Holy snot, how cool is this? There’s so much personality in that Cap that I don’t even know what to say. Big, big thanks to Jason Williams for submitting this stellar piece. Be sure at check out more of Jason’s work at Realm of Gallimore and his artist page. Jason is the real deal, with a great knack for dynamic figures and design. I dig Jason so much, you may just see his work here again soon…
I about lost it when this came in via email. This is hilarious, and hilariously out-of-continuity. Margaret Racine has contributed things here and there before, all of them excellent. See Thrice’s origin for the first appearance of “Mommy” and SF 600 for the latest.
Great job, Margaret!
Even though we’re taking a small break as we gear up for Chapter 19 (still tentatively titled “The Man Who Sold the World”), last week I did used the SuperFogeys Fanpage on Facebook to do a little retrospective on the “00″ strip–100, 200, 300 and so on. We drop all kinds of cool little stuff like that on the Fanpage. It’s worth a like, trust me.
Anyway, I thought maybe everybody would like to see the retrospective, so here it is again, this time with just a few additional comments.
Reaching 100 strips was a big, big deal. I’d created my own comics before, but never at this level and frequency. I knew I had to do something to really grab people’s attention because, generally, you get more eyeballs on these milestone strips. I’d been moving SF more and more towards serial stories and away from the gag stuff for a while, but this was the big splash–the reveal at the true identity of the villain who’d been haunting the strip for a little while.
[SPOILERS AHEAD FOR THOSE WHO HAVEN'T READ PAST 100--REALLY JUST CONSIDER THIS WHOLE POST FULL OF SPOILERS]
I’d know from almost the very beginning that the Third Man and Dr. Klein were actually Jerry. 100 was both a real reveal and a red herring at the same time. By revealing that the Third Man was Dr. Klein, it satisfied curiosity enough that they never considered Jerry as a possible third identity. I took my sweet time getting to that bigger reveal, but no one ever noticed that Jerry was never in the same room as his other identities. All by design. I dropped so many clues and no one ever picked up on them because they thought the mystery was already solved. Still my favorite trick I ever pulled with the storytelling.
Looking back, do you think it still works?
At the time, Dr. Rocket’s death at the end of Chapter 5 was a big, BIG deal. This strip reversed it without taking away the fact of a killing and an actual death having occurred. Still, it was gruesome and shocking and seemed to be pretty permanent. What ended up being actually permanent was the shift to a more serious story. All bets were kind of off if a moment like that could happen in a comic strip that had previously not been terribly violent (save for the odd shooting here and there).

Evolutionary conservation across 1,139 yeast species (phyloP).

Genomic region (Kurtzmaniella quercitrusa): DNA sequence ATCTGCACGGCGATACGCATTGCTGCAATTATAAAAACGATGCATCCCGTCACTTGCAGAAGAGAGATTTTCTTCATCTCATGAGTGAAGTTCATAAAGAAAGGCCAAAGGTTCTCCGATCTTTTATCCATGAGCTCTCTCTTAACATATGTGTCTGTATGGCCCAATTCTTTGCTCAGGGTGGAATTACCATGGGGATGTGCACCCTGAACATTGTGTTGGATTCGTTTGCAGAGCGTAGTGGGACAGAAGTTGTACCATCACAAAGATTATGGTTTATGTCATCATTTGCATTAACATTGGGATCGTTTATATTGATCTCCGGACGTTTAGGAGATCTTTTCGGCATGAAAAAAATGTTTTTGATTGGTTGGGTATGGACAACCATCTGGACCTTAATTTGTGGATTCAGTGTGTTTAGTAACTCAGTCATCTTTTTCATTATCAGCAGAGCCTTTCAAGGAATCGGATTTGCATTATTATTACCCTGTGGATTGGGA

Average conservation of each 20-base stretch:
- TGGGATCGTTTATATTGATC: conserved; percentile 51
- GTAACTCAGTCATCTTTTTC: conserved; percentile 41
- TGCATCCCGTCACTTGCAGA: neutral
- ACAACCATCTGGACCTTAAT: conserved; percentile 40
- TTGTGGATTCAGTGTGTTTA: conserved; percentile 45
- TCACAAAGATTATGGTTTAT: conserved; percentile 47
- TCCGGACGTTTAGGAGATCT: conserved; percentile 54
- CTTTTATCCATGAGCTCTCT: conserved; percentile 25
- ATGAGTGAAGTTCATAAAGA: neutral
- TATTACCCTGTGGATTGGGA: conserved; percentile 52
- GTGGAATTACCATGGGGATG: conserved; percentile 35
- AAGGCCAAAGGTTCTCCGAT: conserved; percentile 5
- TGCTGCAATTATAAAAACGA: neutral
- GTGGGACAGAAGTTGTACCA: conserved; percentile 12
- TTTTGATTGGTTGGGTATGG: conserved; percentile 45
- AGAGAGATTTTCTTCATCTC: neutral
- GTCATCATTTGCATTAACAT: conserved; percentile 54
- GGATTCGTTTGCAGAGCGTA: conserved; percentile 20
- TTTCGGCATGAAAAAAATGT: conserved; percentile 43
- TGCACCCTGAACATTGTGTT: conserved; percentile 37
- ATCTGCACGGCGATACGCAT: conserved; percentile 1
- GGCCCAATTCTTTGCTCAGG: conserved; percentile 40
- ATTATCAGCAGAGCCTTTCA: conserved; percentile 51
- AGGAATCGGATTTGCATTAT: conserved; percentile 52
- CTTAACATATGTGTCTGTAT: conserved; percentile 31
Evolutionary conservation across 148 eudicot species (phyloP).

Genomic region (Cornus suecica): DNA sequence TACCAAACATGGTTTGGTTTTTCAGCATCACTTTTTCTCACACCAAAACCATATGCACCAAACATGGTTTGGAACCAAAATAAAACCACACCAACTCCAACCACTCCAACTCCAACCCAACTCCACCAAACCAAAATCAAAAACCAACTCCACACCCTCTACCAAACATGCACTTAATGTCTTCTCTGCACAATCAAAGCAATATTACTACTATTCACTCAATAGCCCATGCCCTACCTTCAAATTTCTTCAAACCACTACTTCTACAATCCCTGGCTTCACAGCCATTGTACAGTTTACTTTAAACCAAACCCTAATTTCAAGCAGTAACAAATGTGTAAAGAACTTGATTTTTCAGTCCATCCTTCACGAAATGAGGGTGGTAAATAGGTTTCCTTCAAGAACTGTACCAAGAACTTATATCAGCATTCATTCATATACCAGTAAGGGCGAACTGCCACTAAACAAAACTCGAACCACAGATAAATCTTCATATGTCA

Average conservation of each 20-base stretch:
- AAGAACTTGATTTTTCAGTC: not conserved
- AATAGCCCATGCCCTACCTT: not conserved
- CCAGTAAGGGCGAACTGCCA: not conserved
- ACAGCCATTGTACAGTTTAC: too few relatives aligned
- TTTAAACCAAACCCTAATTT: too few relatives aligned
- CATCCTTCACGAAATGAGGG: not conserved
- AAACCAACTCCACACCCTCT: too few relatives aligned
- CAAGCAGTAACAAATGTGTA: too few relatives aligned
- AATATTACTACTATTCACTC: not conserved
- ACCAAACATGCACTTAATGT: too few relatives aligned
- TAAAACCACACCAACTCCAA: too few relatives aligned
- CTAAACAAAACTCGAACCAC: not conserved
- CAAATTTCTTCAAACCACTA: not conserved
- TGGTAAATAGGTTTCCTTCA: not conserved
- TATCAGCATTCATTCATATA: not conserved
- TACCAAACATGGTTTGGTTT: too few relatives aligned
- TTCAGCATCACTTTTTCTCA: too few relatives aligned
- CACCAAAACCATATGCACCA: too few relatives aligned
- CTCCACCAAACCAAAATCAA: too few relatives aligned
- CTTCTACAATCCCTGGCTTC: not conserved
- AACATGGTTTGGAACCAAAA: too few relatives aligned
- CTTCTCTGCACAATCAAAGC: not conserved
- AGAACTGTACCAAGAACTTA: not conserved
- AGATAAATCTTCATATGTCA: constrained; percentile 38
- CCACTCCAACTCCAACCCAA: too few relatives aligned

And yet there’s still this guy, Death MD, which is a character I haven’t used enough in subsequent chapters. He’s a lot of fun to write, that’s for dang sure.
With the reveal that Dr. Rocket had been hanging out in Cuba with Fidel Castro, what became readily apparent was that we’d never really seen Dr. Rocket at all, just a goofy facsimile that was in reality the mind-controlled shapeshifter Herman. The real Dr. Rocket is a much more haunted and complex individual (not that you can tell in this particular strip). Sometimes, I miss the old Dr. Rocket.
Dr. Rocket (the real one) had been back for a while, but he had been basically cold towards his archenemy, Captain Spectacular. That’s what archenemies tend to do. But Cap and Doc began their lives as friends and finally, with the reveal that Doc was dying from cancer, that friendship resumed. It’s a (mostly) silent, somber moment and not at all typical of the big reveals and big goings-on of the other “00s.”
Looking back, I really like that the younger Cap and Doc got to be there. They’re basically flabbergasted at a simple hug. The younger Cap is kind of judgy, kind of self-righteous. What I wanted to say here was that the older Cap, while still knowing right from wrong and holding onto his ideals for the most part, does not judge. He’s there for his friend, period.
This strip is significant in another way: it marked my swan song as the regular artist on the strip. There’s not a lot of flash here, but I consider the wordless interaction between Doc and Cap as one of my finest moments as an artist.
400 is a real line in the sand. The story would change drastically from this point forward as the Invasion storyline took hold for the next 150+strips. Going into it, Star Maiden’s whereabouts were unknown, but we did know a bunch of aliens were on their way to Earth to seek revenge on Dr. Rocket. Star Maiden joining up with them–as Dark Maiden–was a big moment.
This is Marc’s first “00″ and he stepped up big time. Even though this was 200 strips ago, the art holds up in spectacular fashion. And anytime Marc gets to draw Zurida is a good thing.